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About two years ago, I found this Greek Mythology documentary called, "Clash of the Gods." It is a three disk series with ten episodes.

They feature Heracles by his Roman name, Hercules, in the second episode. As it was a while ago, I don't remember everything they said. What I do know is that they skipped his Sixth Labor, the Stymphalian Birds. They also talked about how the Hydra myth is preserved in the English word, "toxin," or, "toxic." And that one of the men must have been talking about how the myth of Heracles can from many mythologies or something. I definitively remember his saying, "Wait a minute, our strongman seems to be a little bit like your strong man."

So my question is this:

Is it possible that the Heracles myths are a compilation of stories from multiple cultures?

  • I'm not sure I have enough for an answer, but a professor of mine many years ago said that as time passed in the ancient world, any local story with a hero eventually got attributed to Herakles. – Spencer Mar 17 '18 at 23:02
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Absolutely. I can think of at least three separate strands in the development of Heracles/Hercules:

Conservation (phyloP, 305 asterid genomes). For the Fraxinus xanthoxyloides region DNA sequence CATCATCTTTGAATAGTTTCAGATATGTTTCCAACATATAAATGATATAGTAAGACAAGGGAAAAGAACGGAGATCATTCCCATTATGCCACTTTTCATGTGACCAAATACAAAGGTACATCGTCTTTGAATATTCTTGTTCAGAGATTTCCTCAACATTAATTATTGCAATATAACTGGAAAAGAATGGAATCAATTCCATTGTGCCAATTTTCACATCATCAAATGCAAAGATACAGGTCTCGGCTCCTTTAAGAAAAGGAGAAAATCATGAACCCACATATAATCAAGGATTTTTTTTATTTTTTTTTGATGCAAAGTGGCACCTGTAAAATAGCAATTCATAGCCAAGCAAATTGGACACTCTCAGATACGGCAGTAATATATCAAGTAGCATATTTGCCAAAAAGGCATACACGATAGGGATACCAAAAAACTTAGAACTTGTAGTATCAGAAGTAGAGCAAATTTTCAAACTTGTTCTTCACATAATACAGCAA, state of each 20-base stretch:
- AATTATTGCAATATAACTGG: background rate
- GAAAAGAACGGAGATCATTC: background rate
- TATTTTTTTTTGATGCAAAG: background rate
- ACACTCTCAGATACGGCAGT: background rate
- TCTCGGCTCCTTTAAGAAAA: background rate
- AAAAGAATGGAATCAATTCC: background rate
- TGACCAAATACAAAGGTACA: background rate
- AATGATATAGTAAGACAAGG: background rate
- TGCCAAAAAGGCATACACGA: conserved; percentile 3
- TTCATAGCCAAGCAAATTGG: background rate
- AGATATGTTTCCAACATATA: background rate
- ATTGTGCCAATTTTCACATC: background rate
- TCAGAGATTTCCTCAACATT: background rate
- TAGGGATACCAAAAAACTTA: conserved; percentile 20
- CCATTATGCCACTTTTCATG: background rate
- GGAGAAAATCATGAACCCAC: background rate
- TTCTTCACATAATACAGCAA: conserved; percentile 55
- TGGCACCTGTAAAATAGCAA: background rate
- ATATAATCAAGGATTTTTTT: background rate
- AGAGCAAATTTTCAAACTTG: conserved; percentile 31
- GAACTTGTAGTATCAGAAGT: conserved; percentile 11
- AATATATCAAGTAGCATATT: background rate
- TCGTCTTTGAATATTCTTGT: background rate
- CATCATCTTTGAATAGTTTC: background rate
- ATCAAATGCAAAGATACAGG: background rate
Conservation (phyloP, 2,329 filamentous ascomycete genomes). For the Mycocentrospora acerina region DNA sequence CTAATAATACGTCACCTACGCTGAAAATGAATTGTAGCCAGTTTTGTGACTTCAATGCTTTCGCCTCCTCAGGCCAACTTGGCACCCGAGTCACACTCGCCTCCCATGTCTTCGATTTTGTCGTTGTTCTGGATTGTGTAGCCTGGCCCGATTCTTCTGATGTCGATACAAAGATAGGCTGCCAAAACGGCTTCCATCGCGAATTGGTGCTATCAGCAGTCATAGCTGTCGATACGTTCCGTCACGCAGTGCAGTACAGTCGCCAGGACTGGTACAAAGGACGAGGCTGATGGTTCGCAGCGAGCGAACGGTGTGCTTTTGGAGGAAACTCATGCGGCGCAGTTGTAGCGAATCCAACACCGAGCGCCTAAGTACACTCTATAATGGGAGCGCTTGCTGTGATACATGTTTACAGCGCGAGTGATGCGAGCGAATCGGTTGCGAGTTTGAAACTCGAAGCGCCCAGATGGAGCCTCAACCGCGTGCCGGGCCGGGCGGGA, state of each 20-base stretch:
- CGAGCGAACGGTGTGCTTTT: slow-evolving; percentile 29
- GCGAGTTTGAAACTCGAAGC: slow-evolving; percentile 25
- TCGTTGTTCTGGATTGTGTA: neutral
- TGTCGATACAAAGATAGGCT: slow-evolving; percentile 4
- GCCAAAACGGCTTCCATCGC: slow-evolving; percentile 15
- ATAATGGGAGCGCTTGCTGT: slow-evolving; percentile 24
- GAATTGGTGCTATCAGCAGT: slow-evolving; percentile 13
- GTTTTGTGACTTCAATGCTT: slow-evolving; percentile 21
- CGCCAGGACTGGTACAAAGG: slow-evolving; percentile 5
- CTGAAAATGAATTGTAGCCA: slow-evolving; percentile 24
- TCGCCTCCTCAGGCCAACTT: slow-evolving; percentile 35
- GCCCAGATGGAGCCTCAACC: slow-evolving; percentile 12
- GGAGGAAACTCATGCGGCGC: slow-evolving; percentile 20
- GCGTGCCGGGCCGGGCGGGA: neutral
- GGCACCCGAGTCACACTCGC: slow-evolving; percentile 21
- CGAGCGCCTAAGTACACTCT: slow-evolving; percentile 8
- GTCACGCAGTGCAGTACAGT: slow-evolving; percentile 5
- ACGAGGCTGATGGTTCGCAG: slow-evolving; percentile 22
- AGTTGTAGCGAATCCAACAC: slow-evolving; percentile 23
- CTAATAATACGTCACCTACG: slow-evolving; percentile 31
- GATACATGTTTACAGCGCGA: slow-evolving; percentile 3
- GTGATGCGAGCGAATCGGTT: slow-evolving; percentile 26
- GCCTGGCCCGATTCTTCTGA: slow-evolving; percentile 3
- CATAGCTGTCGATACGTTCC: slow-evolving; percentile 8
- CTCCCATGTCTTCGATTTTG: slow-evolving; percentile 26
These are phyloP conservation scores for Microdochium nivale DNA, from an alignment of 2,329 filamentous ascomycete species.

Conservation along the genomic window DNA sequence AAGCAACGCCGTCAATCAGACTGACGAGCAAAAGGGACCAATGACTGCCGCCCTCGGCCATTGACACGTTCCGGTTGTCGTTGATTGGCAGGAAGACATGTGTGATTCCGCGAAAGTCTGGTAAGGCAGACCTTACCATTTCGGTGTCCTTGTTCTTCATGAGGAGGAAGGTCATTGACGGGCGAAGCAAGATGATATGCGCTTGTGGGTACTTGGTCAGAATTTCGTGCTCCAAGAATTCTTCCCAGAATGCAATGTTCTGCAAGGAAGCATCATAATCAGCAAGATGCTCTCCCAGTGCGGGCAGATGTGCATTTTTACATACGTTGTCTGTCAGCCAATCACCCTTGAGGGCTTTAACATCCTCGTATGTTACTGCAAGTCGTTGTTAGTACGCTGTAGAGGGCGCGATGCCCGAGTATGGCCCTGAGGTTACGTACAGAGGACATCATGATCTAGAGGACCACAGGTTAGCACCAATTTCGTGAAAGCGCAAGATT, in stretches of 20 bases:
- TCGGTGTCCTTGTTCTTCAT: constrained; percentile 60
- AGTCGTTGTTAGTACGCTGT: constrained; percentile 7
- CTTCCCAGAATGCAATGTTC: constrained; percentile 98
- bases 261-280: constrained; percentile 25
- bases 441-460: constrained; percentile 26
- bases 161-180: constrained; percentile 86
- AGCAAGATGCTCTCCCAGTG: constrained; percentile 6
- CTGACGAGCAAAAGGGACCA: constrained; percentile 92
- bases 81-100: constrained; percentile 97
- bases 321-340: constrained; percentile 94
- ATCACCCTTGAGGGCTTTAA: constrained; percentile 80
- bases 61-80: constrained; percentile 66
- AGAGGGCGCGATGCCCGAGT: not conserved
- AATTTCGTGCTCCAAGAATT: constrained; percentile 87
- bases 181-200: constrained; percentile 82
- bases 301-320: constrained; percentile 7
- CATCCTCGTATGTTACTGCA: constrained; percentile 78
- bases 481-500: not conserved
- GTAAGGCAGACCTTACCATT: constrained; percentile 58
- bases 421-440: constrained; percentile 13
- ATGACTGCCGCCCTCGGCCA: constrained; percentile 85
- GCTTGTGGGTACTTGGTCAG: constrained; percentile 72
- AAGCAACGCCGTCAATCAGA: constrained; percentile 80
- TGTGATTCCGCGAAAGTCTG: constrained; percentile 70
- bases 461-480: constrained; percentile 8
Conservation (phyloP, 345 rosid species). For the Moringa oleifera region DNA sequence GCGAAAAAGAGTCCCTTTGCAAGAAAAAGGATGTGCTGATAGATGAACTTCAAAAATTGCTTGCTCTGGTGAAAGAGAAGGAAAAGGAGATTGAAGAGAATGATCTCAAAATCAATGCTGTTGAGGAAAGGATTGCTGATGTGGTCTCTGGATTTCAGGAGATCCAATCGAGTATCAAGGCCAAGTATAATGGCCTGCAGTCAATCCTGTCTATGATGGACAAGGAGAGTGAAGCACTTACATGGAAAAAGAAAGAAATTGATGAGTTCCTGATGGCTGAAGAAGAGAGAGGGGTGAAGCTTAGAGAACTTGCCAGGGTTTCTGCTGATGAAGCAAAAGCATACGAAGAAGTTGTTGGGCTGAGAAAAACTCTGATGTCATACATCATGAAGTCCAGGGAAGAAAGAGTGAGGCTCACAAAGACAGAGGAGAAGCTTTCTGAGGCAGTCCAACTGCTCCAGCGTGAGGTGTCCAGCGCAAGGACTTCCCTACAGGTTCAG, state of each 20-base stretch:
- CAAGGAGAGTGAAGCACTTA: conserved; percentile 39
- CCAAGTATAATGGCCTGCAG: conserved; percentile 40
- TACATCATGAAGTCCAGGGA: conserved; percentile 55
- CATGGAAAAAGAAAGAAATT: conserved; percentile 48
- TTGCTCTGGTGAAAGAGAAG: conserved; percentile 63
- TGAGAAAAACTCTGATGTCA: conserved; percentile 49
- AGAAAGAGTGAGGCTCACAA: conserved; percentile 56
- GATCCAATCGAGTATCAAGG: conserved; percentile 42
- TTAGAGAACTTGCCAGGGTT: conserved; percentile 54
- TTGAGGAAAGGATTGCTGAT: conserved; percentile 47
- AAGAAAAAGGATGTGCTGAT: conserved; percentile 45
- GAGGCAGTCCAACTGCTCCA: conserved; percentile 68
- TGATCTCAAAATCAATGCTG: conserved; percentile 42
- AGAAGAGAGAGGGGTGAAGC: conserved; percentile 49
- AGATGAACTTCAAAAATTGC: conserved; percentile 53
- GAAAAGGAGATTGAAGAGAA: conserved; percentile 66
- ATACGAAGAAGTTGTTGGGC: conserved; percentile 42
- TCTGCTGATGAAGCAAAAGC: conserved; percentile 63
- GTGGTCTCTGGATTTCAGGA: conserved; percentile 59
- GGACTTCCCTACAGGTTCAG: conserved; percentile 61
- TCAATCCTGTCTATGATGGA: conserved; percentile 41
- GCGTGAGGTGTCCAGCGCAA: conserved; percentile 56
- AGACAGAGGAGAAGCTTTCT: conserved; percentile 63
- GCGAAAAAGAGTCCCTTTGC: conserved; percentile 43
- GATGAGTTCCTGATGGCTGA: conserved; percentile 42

1. Walter Burkert mentions in his book "Greek Religion" that Heracles at least partially derives from an ancient shamanic hunter figure who hunts animals and journeys to the Underworld. That's the core of his myth, hunting beasts and finally ending up in Hades.

  2. Heracles also incorporates elements of the Proto-Indo-European myth of the Thunder God who defeats the Primordial Dragon. This is seen in the myth of Heracles and the Hydra. Among Indo-European cultures you have: Thor and Jormungandr (Germanic), Indra and Vrtra (Indic), Tarḫunz and Illuyanka (Hittite/Luwian), etc.

  3. The Roman Hercules incorporates material from before the Greek introduction of Heracles, like his battle with the fire giant Cacus.

Another source migh be a Greek proto-myth about the patron founding hero of the Greek people. There are common traits that repeat in stories about the Greek heroes. For instance, Theseus has 6 "labours" in parallel to Heracles' twelve. They also share material about hunting the Cretan Bull. There are a lot of other parallels like this between the myths of the great Greek heroes, suggesting a common core for the myths.

Another suggestion by various mythologists is that at least part of his myths originate from Near-Eastern sources, like Gilgamesh.

If you count them all, that would be five distinct sources for the origin of Heracles.

Hope this helps.

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